MONA Dwayne Wilcox Paper Chiefs.jpg

Museum of Nebraska Art

Work by Dwayne Wilcox is on display at the Museum of Nebraska Art in Kearney through Sept. 15.

COMSTOCK — Eleven-time Grammy-nominated singer-songwriter Jamey Johnson has joined the list of musicians who will be performing at the Comstock Windmill Festival, which starts tonight (Thursday) and runs through Saturday.

Set to perform Thursday are Phil Vassar, Ashley McBryde and Luke Mills. Joining Johnson on the main stage Friday will be “The Voice” winner Cassadee Pope and Trent Tomlinson. Saturday will start out with Extreme Bulling Riding at 2 p.m. Kip Moore headlines the night with Jacob Bryant and Lucas Hoge.

Johnson is “one of the greatest country singers of our time,” according to the Washington Post. He is one of only a few people in the history of country music to win two Song of the Year Awards from both the Country Music Association and the Academy of Country Music.

His 2008 album, “That Lonesome Song,” was certified platinum for one million in sales, and his 2010 ambitious double album, “The Guitar Song,” received a gold certification.

In addition, he won two Song of the Year trophies for “Give It Away” and “In Color,” from both the Academy of Country Music and the Country Music Association. He has received tremendous praise from the New York Times, Rolling Stone, the Wall Street Journal and other publications, many of which have hailed his albums as masterpieces.

In 2012, the Alabama native released his fifth studio album, a tribute project to late songwriter Hank Cochran. The Grammy-nominated “Living for a Song: A Tribute to Hank Cochran” paired him with Willie Nelson, Alison Krauss, Emmylou Harris, Ray Price, Elvis Costello, George Strait, Vince Gill and Merle Haggard.

In 2013, the Nashville Scene’s 13th Annual Country Music Critics’ Poll named it the year’s best album. (Two years earlier, the same poll named Johnson’s “The Guitar Song” as the year’s best album, and Johnson himself as best male vocalist, best songwriter and artist of the year.)

To purchase tickets and reserve campsites go to www.windmillfestival.com, or tickets can also be purchased at any Trotter’s Whoa & Go location.

Stuhr plans busy weekend for June 22, 23

Stuhr Museum will be bustling with activity the weekend of June 22 and 23 — starting with a horse and carriage event on Saturday and the return of the popular “Sunday Afternoon with Tom and Huck” the next day.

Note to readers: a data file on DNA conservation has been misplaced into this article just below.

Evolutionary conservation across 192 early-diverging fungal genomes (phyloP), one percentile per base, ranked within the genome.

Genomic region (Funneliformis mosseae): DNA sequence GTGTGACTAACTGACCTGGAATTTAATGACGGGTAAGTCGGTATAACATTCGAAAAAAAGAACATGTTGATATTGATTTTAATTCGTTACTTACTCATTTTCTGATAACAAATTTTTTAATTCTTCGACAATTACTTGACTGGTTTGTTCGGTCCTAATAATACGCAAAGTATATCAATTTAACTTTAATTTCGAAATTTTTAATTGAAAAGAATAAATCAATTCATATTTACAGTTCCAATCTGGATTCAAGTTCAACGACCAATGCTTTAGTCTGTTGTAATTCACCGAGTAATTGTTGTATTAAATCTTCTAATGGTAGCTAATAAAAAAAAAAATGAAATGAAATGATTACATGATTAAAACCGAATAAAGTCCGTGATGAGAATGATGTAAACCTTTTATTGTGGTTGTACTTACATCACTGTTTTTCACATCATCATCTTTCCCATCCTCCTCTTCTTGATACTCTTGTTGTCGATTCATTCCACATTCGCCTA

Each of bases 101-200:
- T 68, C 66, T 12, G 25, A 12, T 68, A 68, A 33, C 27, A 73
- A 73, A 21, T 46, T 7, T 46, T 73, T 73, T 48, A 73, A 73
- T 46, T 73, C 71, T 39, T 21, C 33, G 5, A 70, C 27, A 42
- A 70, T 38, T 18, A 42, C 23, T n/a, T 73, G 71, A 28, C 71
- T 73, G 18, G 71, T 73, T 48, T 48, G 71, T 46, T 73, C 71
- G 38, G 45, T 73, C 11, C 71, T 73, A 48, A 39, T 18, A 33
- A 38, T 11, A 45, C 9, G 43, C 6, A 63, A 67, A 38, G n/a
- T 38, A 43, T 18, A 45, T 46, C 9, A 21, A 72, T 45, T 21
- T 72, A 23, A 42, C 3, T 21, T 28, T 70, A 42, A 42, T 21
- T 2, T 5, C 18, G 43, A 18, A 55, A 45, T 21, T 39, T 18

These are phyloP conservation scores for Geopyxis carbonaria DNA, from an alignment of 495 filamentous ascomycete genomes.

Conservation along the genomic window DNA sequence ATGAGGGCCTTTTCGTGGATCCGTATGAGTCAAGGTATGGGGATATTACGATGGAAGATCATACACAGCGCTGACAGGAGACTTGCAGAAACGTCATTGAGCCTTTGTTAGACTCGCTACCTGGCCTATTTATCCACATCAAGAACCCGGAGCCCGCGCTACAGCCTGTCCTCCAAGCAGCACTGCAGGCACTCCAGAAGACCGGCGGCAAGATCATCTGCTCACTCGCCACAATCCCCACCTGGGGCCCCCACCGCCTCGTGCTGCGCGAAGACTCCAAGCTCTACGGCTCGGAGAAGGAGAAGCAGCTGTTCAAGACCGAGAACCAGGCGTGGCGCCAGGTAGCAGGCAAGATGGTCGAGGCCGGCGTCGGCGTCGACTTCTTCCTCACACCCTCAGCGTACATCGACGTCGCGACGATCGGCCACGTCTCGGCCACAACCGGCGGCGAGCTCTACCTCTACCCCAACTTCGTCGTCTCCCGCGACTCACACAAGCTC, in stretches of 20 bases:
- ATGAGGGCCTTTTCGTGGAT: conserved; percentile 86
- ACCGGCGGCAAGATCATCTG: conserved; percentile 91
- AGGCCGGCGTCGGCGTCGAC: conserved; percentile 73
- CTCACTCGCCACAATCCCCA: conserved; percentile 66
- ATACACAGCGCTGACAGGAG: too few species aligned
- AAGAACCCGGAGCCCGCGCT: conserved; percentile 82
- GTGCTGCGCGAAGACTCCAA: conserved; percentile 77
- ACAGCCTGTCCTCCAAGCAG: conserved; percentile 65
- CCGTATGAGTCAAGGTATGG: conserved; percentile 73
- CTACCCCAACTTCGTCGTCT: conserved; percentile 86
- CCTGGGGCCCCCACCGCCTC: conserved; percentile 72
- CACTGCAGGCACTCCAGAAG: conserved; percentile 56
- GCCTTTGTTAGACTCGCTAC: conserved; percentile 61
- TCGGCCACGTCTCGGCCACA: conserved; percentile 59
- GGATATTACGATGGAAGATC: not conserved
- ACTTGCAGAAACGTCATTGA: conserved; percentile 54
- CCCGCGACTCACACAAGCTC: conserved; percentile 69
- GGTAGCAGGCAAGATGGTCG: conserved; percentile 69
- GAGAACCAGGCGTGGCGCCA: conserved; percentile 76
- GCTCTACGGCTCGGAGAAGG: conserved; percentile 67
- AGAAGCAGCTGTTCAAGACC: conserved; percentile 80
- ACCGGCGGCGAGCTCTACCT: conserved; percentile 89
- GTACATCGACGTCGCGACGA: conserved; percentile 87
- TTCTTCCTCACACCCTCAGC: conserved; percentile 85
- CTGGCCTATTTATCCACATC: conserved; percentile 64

The Whips In Nebraska (WINE) group will be bringing dozens of horses to compete in events, parades and more in a day in and around Railroad Town.

The horse and carriage event kicks off at 10 a.m. with a parade through Railroad Town at 1 p.m. In between, there will be class offerings and competitions including a cones course, rail challenge, stop and go, speed ball, barrels, keyhole, stake race and carriage dog class.

Awards will be presented for best entry in the Railroad Town parade and best hat. The awards presentation will follow the Dog Class event in the field to the south of Railroad Town.

If you’re a horse enthusiast yourself, a history buff who wants to see horses in Railroad Town or someone who just loves the thrill and skill of competition, this event is one you won’t want to miss.

The museum will be open from 9 a.m. to 5 p.m. Saturday.

Sunday, June 23, will feature the popular “Sunday Afternoon With Tom and Huck” event from noon to 4 p.m. in the Hornady Family Arbor between the Stuhr Building and Railroad Town.

This annual day of fishing is based off the characters in Mark Twain’s famous American novels and features not just fishing but other fun activities like “white washing” a fence and Graces on the green. There will also be small prizes for those who catch fish. People are welcome to visit Railroad Town just around the corner. In addition, you can try your hand at a watermelon seed spitting contest where, if you lose, you still get some fresh watermelon for your trouble.

A limited number of loaner poles will be available and Stuhr will provide live bait.

Admission both days is $10 for adults, $8 for children and free for Stuhr Museum members. For more information, call (308) 385-5316

GILT Jr. to tell ‘The Tale of Snow White’

GILT Jr., a part of the Grand Island Little Theatre, will present its fourth production, “The Tale of Snow White” by Barbara Lemon, at 3 and 6 p.m. Saturday, June 29, at College Park.

This productions will be a culmination of weeklong classes, workshops and rehearsals for students in third through eighth grades. These workshops, which will meet daily from June 24 to 28, include theatrical makeup, set work, backstage, character creation, audition preparation and more.